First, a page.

Your psychological immune system
Updated: May 14, 2019
As I type this article, I’m in my pajamas and a sweatshirt, sniffling and sneezing from a cold I picked up on my flight home from Greece last weekend. This cold packed more of a punch than usual – I’ve had to lie down in bed between client sessions this week (good thing I do almost all my coaching work online!) so I could have the energy to support my clients as best I can.
I’m not gonna lie: it’s not been pleasant. But in between sneezes, blowing my nose, dealing with the fountains flowing from my eyes, and the aches and tiredness that have been my companion the past few days, I’ve marveled at the incredible intelligence of our body and our physical immune system. Early on in my career, I remember hearing how these symptoms that we often view as a nuisance are in truth are a sign of healing taking place, a signal of our body’s natural movement towards health. I recognized the truth of that; how a fever is actually our body’s way of burning off toxins, and how vomiting and diarrhea, while nasty, are simply our body’s way of ejecting toxins and other harmful things that are hindering our body’s wellbeing. Our body even naturally springs into action to heal cuts on its own. It’s pretty incredible to see not only the genius, but the kindness of our design – that our body has a built-in intelligence that is always looking to get us back to the “default” state of health when something takes us off track.
I don’t think it occurs to many people that the same is true for our mind; that it also has a built-in intelligence moving towards health - a psychological immune system, if you will. Honestly, it wasn’t until I started exploring the principles behind the human experience that I share in my work now that I even considered this possibility. But as I more deeply understood some fundamental truths about how our mind works, it became obvious to me: why wouldn’t our mind have the same intelligence our body has?
I realized that because we live from the inside-out – meaning, our feelings are a product of our moment-to-moment thinking, not our circumstances - then that literally means we feel our thinking. Not us, not what we can or can’t do, and not how something will go. In other words, our feelings aren't a barometer of the quality of our life but instead a barometer of the quality of our thinking. When we feel more settled, peaceful, or clear, our feelings are letting us know that we’re in a good flow of thought and seeing things more clearly. And the feelings we tend to think of as “negative” aren’t confirming that we suck or things are going to go terribly wrong, like we’re often taught. They are instead alerting us to the fact that we’re drifting away from “home” and we aren’t seeing ourselves or circumstances clearly. In other words, our feelings let us know how well we can trust our thinking or not in the moment.
But somewhere along the line, we very innocently learned the opposite - that these “negative” feelings were a sign of disorder or flaw within the design. We learned to see our anxious, depressed, fearful, or stressful feelings as a sign that something was wrong with us or that we were fundamentally broken in some way. And from that perspective, it makes sense why people work so hard and employ so many different means to numb, fix, control, manage, or change their unwanted feelings.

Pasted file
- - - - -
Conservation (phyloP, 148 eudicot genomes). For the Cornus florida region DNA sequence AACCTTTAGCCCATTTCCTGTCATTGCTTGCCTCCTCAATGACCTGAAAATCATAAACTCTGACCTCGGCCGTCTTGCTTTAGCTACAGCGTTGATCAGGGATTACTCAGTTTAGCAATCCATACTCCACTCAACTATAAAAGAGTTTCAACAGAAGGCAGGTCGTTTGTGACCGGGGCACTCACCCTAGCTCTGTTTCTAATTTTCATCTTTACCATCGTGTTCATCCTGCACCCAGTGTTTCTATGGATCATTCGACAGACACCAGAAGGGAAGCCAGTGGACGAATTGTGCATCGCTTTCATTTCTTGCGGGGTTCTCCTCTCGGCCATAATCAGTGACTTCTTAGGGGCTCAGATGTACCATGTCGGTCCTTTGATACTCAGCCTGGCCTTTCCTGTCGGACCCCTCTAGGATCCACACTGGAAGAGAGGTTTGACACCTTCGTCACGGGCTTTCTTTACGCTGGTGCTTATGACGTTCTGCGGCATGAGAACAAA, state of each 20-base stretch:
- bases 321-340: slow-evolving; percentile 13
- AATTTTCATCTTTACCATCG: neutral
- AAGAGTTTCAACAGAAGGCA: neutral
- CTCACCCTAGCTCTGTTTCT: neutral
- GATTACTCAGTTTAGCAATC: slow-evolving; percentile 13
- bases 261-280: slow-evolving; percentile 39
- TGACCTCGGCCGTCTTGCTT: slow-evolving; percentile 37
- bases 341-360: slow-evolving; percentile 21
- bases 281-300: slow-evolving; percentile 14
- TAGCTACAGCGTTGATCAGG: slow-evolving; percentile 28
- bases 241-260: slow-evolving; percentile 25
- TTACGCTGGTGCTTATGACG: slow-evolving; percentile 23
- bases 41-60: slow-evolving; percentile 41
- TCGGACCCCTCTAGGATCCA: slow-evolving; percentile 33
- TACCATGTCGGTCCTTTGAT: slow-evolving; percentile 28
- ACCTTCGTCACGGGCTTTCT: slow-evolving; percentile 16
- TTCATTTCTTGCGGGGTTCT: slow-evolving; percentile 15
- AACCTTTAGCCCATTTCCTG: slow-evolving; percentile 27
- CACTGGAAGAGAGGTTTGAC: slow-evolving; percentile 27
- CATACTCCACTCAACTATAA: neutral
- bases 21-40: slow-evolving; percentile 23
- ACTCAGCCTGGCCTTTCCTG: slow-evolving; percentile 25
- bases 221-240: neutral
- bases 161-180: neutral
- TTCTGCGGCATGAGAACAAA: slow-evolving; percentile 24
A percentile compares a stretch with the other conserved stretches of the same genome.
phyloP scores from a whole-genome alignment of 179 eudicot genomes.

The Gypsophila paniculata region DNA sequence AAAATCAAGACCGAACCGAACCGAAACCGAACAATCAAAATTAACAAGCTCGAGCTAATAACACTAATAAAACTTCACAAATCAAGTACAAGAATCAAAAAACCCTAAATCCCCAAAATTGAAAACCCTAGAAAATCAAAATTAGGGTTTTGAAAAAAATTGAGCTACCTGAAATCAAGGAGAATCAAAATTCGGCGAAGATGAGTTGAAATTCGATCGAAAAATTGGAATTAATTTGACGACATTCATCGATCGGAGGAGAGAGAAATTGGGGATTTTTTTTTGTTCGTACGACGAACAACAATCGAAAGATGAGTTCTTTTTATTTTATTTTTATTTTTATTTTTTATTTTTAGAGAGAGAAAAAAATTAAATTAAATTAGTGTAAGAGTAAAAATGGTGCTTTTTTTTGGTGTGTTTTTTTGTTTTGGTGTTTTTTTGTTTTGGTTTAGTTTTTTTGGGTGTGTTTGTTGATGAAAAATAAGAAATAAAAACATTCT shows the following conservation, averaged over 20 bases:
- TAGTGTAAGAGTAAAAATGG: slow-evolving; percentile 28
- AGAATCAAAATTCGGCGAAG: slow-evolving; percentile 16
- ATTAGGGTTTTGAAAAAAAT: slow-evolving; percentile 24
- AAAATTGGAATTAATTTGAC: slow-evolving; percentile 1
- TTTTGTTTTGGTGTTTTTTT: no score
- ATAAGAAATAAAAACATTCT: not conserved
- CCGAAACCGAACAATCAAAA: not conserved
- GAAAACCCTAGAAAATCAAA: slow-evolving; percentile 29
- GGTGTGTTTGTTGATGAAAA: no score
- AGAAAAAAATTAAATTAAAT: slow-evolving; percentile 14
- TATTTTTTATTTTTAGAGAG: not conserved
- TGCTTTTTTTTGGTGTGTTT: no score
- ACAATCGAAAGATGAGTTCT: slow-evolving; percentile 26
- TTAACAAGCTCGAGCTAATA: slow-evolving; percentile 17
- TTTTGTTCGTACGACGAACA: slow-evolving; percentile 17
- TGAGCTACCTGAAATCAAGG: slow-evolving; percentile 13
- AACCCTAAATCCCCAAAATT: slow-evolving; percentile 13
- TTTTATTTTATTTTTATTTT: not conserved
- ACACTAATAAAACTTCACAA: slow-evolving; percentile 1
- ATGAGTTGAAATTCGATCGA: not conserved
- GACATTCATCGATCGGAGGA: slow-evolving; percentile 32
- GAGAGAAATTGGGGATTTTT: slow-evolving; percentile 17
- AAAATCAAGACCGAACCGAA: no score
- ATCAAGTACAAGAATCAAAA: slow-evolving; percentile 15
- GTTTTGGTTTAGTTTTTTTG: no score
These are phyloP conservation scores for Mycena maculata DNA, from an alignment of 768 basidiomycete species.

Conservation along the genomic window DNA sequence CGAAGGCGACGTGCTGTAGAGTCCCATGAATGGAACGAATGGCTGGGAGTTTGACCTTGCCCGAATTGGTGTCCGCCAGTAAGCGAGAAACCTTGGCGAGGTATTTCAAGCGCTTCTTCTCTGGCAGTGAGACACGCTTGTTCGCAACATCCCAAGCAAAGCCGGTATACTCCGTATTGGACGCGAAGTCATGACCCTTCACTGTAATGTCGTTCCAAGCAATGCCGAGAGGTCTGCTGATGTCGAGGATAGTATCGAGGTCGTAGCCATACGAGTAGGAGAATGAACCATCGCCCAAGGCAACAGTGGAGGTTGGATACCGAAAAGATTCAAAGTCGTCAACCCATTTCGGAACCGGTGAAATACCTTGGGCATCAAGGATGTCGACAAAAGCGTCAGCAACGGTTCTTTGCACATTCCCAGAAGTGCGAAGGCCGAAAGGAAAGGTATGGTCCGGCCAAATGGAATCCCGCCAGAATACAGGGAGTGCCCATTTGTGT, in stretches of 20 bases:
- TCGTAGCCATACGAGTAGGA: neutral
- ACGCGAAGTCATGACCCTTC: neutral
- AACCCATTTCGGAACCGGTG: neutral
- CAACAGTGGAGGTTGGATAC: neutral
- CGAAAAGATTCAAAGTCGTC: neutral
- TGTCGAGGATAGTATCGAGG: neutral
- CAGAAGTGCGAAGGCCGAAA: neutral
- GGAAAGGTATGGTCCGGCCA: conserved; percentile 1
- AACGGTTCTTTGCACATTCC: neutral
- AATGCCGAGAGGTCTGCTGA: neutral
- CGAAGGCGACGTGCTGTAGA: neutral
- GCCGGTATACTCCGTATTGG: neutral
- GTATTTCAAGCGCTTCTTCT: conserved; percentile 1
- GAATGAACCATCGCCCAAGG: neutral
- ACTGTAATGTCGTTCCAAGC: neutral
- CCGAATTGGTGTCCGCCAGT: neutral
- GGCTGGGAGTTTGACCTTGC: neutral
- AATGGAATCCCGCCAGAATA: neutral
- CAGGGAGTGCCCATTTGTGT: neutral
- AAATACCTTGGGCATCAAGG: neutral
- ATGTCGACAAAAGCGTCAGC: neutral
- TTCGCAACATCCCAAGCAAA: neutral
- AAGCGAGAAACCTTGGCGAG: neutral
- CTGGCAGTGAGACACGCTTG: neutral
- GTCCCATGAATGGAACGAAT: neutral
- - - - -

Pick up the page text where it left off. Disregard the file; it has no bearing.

But what if we’ve had it backwards all along?
Let’s go back to the body for a minute. If you were to touch fire, your hand would immediately feel a painful sensation that would cause you to pull your hand away. We get that the pain isn’t telling us anything about ourselves. The pain is part of the deeper intelligence within the body letting us know that the thing we’re touching is dangerous. In other words, our body makes us feel a little pain in order to protect us from feeling much more pain and potentially creating lasting damage if we leave our hand where it is.
But with the mind, we’ve been taught that our uncomfortable feelings are an invitation to leave our hand on the flames - to dig deeper, analyze and investigate the content of our thoughts further, and get to the root cause of the feeling. The problem is, we do that not remembering that a noisy mind is never a great place to look for insight and wisdom and not realizing that there’s only ever one root cause– Thought taking form in the moment.
Again though, if our body is designed with this intelligence, why wouldn’t our mind be, too? To me, these feelings we’ve learned to fear and numb at all costs are actually our psychological immune system alerting us up to the fact that we’re touching hot thoughts and we might want to step back. They aren’t a flaw in the design, but a reassurance that the system is functioning perfectly– that our mind is trying to eject the toxic stories, narratives, and beliefs that we’ve created through Thought and get us back to our default setting of peace of mind, clarity, and wellbeing.
In the same way that we can trust our physical immune system to naturally begin healing cuts or help us rebound from colds we picked up in Greece, we can trust the foolproof, built-in intelligence of our mind to take care of the the occasionally toxic thinking that obscures our perception of reality. Our noisy thoughts will all settle and pass on their own if we let them. Our awareness of the true nature of feelings attunes us more to the “fake news” detector in our mind so we can step away before we jump down the rabbit hole of our Onion-created stories about us and our lives. And when we’re not trying to do our mind’s job of fixing our thoughts and feelings, we’ll more easily and naturally settle into a space of clarity, wisdom, and wellbeing where we can thrive more and struggle less.
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